Brought to you by the same folks that have been doing Puzzle Pirates, whirled is worth a whirl (get it, sigh, I’m tired, sorry). This is another casual gaming community site. Not as slick as doof, but still fun to explore. Last time I visited the chat area was a bit clunky. But they allow you to design your own avatar or choose from some fun choices. My personal fav – dancing chunk of tofu.

Shelfari

I have belonged to this site for a bit, but I don’t remember it being as much of a time suck the first time I went there. My have they redesigned. It’s basically a book cataloging community. Sounds fun, right? 😐  Well, actually it is. Especially if you like looking thru peoples bookshelves in real life. But the fun part is how easy they have made it to build your own bookshelf. In under an hour I have over 100 books cataloged that I have read, am reading or want to read. Plus their community areas make it easy to find others with similar taste and at least find a new read for vacation.

flair app on facebook

Have you fell into this viral well yet? I don’t know if to envy or pity you. Either way, it’s my most recent favorite time waster. I have made, gifted, received and read more flair than I would like to admit. Well done app. Bravo, Pieces of Flair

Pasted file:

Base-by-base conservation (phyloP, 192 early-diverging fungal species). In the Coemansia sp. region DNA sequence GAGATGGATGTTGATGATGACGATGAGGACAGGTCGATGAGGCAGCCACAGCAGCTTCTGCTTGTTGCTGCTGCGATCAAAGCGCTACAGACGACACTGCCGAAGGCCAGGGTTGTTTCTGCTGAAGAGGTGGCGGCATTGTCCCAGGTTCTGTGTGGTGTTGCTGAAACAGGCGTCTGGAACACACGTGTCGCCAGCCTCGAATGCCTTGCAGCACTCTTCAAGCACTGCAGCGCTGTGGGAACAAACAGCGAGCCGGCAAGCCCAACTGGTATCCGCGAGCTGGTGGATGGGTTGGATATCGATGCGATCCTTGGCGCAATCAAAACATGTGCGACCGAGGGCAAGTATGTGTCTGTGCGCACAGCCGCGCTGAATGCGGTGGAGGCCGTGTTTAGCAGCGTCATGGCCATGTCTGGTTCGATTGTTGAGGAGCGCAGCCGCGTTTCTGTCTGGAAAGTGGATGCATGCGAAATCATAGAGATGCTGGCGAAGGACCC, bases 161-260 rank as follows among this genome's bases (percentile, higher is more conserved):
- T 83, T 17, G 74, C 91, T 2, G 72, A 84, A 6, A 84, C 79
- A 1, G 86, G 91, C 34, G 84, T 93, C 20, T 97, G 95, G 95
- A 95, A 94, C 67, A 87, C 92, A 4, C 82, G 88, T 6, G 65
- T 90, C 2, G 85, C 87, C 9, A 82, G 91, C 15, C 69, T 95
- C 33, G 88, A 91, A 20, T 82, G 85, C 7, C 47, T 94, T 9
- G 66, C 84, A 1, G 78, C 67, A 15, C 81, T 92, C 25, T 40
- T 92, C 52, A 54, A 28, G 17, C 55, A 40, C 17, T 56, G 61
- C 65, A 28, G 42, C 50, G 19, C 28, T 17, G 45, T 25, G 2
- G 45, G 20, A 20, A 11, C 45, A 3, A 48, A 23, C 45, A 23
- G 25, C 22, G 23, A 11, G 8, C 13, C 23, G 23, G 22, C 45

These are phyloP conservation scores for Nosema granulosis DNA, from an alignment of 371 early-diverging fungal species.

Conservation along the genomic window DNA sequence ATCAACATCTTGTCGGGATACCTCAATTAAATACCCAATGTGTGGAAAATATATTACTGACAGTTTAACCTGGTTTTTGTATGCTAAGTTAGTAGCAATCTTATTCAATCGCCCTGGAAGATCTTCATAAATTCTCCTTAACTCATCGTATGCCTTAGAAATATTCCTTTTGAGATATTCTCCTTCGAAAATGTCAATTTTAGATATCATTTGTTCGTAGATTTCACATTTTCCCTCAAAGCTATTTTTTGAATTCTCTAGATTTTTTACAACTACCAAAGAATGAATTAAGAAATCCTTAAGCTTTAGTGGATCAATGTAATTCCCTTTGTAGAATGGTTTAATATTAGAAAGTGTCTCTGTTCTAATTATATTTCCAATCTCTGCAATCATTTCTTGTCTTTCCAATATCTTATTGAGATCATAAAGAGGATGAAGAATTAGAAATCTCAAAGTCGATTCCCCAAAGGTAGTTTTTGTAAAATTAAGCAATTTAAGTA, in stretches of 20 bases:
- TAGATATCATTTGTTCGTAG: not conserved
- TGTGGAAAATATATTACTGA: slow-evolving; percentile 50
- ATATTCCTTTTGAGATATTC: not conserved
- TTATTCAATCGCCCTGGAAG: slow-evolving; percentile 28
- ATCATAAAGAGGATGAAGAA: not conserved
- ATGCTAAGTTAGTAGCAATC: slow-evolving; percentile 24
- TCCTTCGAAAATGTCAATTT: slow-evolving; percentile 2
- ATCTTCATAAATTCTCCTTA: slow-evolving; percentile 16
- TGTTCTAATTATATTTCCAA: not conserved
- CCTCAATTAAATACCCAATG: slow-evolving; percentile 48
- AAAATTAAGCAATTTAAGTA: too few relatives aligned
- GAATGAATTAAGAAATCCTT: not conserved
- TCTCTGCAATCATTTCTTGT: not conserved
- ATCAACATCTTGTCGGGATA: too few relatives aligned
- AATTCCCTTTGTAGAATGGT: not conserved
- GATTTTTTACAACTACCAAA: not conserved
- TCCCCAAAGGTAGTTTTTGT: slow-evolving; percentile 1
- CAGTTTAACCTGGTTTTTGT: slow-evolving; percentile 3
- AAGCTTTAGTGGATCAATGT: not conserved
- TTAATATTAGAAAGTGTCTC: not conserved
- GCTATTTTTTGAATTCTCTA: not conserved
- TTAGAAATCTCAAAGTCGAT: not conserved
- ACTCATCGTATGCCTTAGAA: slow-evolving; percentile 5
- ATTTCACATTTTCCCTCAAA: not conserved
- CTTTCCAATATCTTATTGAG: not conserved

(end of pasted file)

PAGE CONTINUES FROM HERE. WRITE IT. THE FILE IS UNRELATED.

hulu

Man (and woman) cannot live on dvr alone. For example, I forgot to set House to record this season. Realized too late. So I went to hulu and watched the missed episodes there. Perfect. The commercials aren’t even that annoying. I am moving in a couple months and I am going to make the just to no cable. Wish me luck. I think the PS3 I am buying to console the loss of cable should make it less painful. 🙂

twilight

Ok, so it’s not really digital, but I did check out the movie trailer there. This teen vampire series is great. Perfect summer reading. Quick, melodramatic, fantasy. I thank and curse Izzy Neis for making me get hooked. I am on the 3rd book in the series now, Eclipse, and I don’t want to finish it, as the next one isn’t due out for months. Le sigh. Plus, as one of my pieces of flair says, “Now all those random flair I didn’t understand make sense.”

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Posted in gaming, kids, marketing, mobile, online advertising, online community, television, virtual worlds

Psst…introducing Chuggington

Just wanted to let you all know about the project I have been working on.  Not much news, other than we launched our production blog at http://chuggington.com.

Chuggington

It’s a cool project.  I am getting to dive into areas of our industry I haven’t had a chance to before which is always exciting.  Subscribe to the Production Blog to stay updated.

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Posted in gaming, kids, marketing, mobile, MySpace, television, tween, web business

Researching digital distribution this week

Thinking about digital distribution this and wanted to brain dump and hopefully get feedback from you all.  I am trying to compartmentalize digital distribution so that I can explain my understanding of it to others in an easy way.  Any help would be appreciated.